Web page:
While he was still in his teens, Madhavacharya set on a tour of South India. He visited many holy places and met and debated with Vedic scholars. He also delivered discourses and preached his Tyaktaveda or religious truth to the people. In clear terms he refuted the age-old beliefs, and stated that spirituality should not be mixed with superstitions. During this era, Hindu thought was dominated by Shankaracharya’s Advaita philosophy. But from the very beginning, Madhavacharya was profoundly dissatisfied with Advaita thought and this often brought him in conflict with the religious establishment. He attracted severe criticism from the members of the orthodoxy, but he remained unperturbed and soon after returning to Udipi, he began working on his commentary of Bhagwad Gita. Refuting the Advaita philosophy became the most compelling ambition in his life and he spent much of his adult life arguing against this point of view and establishing a case for Dvaita philosophy. He established his school of thought by coming up with convincing arguments in favour of Dvaita.

In a course of time, he was filled with the desire of touring North India. The holy centre of Badri, which was located in the foothills of the Himalayan Mountains, beckoned him. During those days, it was believed that Vyasa used to reside in a remote place in these mountains. According to a popular legend, one night while he was in Badri, Madhavacharya disappeared from the ashram. He remained missing for many months and his followers were filled with the apprehension that he had perished in the desolate mountains. But their fears proved to be unfounded when he appeared one fine morning looking resplendent and joyful. He told his disciples that he had ascended to the mythical mountain called Mahabadari, where he met Vyasa. He presented his commentary of Bhagavad Gita to the Vyasa and received his blessings.  When he was back to Udipi, Madhavacharya began writing his famous Brahma-sutra commentary, which had the effect of further enhancing the appeal of his message. A man of great physical stamina, he used to travel a lot. The number of his disciples kept growing, and his influence spread around the country. During this period he also established a temple by installing the statue of Shri Krishna, which he had found in the ocean.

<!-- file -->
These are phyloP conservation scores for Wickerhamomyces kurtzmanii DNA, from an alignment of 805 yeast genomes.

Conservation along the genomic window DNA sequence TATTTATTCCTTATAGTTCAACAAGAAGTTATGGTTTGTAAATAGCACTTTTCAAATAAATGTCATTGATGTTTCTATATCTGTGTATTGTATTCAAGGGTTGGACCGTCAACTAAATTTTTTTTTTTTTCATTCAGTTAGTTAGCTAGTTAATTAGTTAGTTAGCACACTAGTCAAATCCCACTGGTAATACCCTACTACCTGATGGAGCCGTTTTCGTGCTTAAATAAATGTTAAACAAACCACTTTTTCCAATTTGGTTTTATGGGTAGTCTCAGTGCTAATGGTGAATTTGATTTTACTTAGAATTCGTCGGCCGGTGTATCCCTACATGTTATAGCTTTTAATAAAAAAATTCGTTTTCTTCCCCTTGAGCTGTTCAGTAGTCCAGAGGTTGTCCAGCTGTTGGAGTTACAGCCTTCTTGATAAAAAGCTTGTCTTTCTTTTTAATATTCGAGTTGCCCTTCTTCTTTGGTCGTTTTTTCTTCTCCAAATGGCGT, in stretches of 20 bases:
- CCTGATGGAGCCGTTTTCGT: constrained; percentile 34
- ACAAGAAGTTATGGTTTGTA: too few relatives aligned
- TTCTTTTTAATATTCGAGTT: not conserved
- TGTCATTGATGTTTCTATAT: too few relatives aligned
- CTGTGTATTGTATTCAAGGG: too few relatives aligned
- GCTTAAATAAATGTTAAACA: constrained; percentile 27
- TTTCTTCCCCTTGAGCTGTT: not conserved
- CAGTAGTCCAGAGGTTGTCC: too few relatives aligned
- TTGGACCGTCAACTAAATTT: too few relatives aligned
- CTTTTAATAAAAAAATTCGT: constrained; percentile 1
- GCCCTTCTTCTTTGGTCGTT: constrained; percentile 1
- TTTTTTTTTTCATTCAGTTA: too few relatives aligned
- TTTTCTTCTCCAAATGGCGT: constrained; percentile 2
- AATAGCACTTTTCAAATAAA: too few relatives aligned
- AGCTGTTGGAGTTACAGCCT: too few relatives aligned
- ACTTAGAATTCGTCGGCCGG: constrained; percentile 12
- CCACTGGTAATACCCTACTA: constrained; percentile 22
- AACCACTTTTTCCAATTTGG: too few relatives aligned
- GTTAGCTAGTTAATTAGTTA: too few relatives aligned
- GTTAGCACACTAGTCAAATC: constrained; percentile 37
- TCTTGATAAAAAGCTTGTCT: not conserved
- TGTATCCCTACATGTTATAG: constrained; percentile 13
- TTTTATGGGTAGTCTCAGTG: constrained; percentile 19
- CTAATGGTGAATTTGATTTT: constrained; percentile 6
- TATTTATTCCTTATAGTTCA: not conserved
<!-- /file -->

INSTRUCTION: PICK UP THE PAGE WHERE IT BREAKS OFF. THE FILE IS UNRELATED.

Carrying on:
The 37 works that Madhavacharya wrote during his lifetime include, the four commentaries – on the Bhahma Sutra, on the opening passages of Rg Veda, on the Upanisads and on the Bhagavad Gita. He also wrote lengthy expositions of the Mahabharata and the Bhagavata. Then there are his ten treatises devoted to the inquiry into the Brahman. There are several other works that are devoted to explaining his opinion that it is possible for a human being to make his entire life an expression of the inquiry into the Brahman. He also composed lyrical pieces that can be sung during religious ceremonies, and continue to be popular till this day. Through his works and his preaching, he contributed seminally to the revival of Vedic religion in the country.